Shrimp, Crab Lead on Seafood Menus

As part of the annual State of the Consumer Report on Seafood at the International Boston Seafood Show, representatives from the NPD Group, Fishery Products International and Seafood Business magazine joined together to examine menu trends, discussing which finfish and shellfish species consumers were favoring at restaurants as ingredients, appetizers, salads, sandwiches and entrees. Highlights

BOSTON — As part of the annual State of the Consumer Report on Seafood here at the International Boston Seafood Show, representatives from the NPD Group, Fishery Products International and Seafood Business magazine joined together to examine menu trends, discussing which finfish and shellfish species consumers were favoring at restaurants as ingredients, appetizers, salads, sandwiches and entrees.

Highlights of the session included the revelation that consumer interest in many seafood appetizers and entrees actually exceeds order patterns for all species, and that shrimp and crab are the most-menued species.

Seventy percent of restaurant menus offer shrimp, which also accounts for 17% of total seafood menu listings in the U.S. Another prominent species was salmon, with 35% of restaurants now offering the finfish in some form on their menus, Nicole Valenti, NPD's director of business development, food service, told the audience. Interest in wild salmon is strongest in the West, where wild product is generally more accessible and less expensive than in other regions of the country.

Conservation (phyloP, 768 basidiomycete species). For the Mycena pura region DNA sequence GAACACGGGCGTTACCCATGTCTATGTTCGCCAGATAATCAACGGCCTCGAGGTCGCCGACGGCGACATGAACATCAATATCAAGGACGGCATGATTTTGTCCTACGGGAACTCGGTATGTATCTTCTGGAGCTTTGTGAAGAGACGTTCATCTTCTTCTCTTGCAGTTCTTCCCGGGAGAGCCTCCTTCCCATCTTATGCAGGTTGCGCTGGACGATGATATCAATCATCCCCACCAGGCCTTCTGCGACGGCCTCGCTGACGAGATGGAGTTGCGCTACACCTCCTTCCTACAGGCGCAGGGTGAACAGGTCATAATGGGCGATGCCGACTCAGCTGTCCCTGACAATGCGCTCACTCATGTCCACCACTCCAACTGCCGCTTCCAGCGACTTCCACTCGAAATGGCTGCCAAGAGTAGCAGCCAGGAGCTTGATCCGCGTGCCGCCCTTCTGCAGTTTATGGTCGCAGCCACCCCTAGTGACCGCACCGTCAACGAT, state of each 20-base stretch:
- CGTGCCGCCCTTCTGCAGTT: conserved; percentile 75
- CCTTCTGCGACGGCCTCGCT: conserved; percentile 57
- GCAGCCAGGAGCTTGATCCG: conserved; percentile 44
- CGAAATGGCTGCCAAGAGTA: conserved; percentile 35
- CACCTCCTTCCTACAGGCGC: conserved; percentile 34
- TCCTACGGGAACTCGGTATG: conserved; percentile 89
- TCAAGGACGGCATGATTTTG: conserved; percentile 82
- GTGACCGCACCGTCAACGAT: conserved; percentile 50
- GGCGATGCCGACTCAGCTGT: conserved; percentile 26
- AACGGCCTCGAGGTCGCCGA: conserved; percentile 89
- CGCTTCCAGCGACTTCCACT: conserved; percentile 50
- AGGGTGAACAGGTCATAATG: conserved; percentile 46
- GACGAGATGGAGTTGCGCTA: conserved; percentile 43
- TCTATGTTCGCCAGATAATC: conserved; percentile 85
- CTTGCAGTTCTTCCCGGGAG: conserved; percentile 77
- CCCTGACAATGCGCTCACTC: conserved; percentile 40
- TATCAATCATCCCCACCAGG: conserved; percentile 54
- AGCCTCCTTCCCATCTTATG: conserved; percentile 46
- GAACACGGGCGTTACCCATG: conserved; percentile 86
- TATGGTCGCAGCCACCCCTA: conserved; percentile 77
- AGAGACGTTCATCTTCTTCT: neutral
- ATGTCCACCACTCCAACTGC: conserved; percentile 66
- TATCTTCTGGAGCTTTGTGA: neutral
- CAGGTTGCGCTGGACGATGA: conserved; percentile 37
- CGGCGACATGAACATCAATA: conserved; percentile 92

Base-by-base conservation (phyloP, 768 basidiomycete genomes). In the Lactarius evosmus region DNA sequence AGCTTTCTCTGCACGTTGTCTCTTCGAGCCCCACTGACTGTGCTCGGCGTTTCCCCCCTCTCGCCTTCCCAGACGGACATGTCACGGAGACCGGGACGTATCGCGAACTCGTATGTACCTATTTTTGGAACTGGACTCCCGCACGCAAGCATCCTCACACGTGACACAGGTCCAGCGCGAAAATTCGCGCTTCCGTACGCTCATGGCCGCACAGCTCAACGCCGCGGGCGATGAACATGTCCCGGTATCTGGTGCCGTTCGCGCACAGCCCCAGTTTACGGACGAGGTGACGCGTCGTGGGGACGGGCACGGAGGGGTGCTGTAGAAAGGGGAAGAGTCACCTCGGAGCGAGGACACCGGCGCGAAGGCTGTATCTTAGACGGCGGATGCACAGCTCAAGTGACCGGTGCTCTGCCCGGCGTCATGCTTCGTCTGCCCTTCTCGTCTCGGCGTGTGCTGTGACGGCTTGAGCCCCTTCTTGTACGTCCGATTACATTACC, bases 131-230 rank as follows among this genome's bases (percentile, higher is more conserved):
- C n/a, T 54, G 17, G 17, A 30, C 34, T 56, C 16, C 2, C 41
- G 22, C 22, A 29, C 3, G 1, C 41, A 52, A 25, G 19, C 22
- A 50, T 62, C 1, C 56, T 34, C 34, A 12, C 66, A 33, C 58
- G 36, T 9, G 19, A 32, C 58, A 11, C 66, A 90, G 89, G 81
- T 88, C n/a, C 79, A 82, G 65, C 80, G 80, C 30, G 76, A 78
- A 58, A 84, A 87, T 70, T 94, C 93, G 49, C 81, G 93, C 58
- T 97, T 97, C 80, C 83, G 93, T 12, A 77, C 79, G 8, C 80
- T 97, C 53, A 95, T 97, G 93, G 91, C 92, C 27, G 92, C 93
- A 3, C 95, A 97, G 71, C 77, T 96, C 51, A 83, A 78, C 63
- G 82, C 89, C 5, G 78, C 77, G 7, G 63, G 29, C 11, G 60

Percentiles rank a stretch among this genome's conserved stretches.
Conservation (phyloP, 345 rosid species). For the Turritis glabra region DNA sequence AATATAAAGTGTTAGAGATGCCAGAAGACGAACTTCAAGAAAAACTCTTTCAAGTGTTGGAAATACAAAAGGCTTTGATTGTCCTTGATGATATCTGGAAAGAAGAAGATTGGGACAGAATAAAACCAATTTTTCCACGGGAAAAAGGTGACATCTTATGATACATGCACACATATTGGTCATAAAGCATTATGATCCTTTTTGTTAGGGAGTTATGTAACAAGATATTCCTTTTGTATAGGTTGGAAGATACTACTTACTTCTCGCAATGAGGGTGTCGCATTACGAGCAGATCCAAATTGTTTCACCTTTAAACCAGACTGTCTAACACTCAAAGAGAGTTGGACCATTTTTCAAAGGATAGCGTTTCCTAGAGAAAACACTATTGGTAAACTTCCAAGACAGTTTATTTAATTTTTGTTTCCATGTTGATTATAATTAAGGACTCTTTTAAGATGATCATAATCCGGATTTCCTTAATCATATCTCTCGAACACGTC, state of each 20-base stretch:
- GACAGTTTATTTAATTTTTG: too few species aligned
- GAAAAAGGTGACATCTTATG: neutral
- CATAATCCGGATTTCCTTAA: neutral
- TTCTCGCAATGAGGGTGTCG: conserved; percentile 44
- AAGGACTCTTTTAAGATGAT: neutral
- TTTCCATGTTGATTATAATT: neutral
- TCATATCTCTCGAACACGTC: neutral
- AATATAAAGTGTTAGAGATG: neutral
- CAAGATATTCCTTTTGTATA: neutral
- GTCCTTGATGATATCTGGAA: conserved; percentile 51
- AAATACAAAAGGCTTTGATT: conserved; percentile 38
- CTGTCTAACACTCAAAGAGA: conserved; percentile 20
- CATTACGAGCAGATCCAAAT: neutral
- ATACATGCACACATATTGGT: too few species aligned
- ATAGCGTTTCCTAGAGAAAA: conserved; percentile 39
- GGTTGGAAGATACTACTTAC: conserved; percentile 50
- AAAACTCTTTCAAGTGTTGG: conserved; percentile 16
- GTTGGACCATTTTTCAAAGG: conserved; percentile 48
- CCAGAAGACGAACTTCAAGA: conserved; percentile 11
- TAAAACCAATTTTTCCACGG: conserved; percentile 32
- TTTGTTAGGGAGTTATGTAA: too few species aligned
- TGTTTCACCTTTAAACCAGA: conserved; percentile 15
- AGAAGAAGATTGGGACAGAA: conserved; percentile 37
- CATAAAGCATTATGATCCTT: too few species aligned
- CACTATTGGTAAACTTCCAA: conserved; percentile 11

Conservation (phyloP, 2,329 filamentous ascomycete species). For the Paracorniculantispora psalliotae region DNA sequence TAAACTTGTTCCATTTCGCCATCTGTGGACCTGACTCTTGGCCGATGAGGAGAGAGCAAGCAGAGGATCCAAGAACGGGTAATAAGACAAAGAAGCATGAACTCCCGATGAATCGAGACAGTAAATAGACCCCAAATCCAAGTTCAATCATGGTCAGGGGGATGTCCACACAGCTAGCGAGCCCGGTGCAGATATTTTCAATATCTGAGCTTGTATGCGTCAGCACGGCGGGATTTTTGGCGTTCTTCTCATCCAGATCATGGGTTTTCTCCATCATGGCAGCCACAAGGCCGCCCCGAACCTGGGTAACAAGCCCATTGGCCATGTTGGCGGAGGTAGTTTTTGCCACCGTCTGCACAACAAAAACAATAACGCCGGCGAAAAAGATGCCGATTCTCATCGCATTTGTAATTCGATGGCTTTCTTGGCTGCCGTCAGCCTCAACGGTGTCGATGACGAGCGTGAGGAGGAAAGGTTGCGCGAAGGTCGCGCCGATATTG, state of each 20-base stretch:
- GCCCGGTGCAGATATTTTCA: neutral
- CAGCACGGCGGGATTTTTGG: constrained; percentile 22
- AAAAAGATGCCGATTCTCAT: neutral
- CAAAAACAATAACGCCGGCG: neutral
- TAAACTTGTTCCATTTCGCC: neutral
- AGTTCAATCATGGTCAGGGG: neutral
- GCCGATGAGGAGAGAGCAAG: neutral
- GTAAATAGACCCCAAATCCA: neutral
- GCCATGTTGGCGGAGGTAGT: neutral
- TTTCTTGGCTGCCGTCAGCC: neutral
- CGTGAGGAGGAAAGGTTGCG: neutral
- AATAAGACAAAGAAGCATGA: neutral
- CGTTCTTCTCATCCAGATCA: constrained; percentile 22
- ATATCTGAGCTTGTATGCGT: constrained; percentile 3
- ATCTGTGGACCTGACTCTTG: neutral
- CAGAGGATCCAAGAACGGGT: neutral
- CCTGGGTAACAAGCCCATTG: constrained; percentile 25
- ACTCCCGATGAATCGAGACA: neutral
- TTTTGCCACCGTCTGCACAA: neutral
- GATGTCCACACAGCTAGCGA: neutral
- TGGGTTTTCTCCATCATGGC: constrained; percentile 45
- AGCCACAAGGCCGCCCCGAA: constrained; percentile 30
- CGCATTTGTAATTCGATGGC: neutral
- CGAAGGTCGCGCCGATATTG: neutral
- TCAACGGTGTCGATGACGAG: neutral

“We see that many dynamics are impacting seafood demand over the past couple of years,” Valenti added, noting that consumers are trading down when eating out and that seafood demand is currently trending flat or down in the restaurant industry.

“The economy and discretionary income is down, and it's affected consumer confidence.”

In addition, the NPD Group's Web-based survey of approximately 3,600 consumers in December 2007 illustrated that people want to see more baked, broiled, grilled and fried seafood options, and that region, race, gender and other demographic factors are powerful indicators of a seafood item's potential popularity in a market.

Notably, African Americans and Asian Americans showed the strongest interest in seafood. Males and younger consumers also showed a higher interest than other groups. Strong regional preferences were also evident, reflecting local culture and supply, with the strongest seafood order rates being in the South — led by African American consumption — and the weakest being in the Midwest.

Nationally, shrimp cocktail and butterflied shrimp lead the ordered rates in the seafood appetizer and entree categories, while shrimp skewers and stuffed shrimp are showing potential for growth, according to Rick Spalding, director of marketing, Fishery Products International.

Stuffed shrimp and stuffed lobster provide a large opportunity for restaurants, since 37% of consumers showed interest in these products, or claim that they would have ordered them if available. However, only 9% of restaurant-goers actually ordered these items in the past six months.

The strongest desire for shrimp appetizers and entrees came from the West, where 76.4% of survey respondents said they would order a shrimp appetizer if it was available.

Crab cakes were another leader in the appetizer category. Asian Americans showed the strongest desire for crab, at 75%, but African Americans led actual order rates at 55%. The strongest demand among the survey's total sample occurred among Generations X and Y.

The percentage of respondents who said they would order fried calamari or sushi came the closest to mirroring existing demand.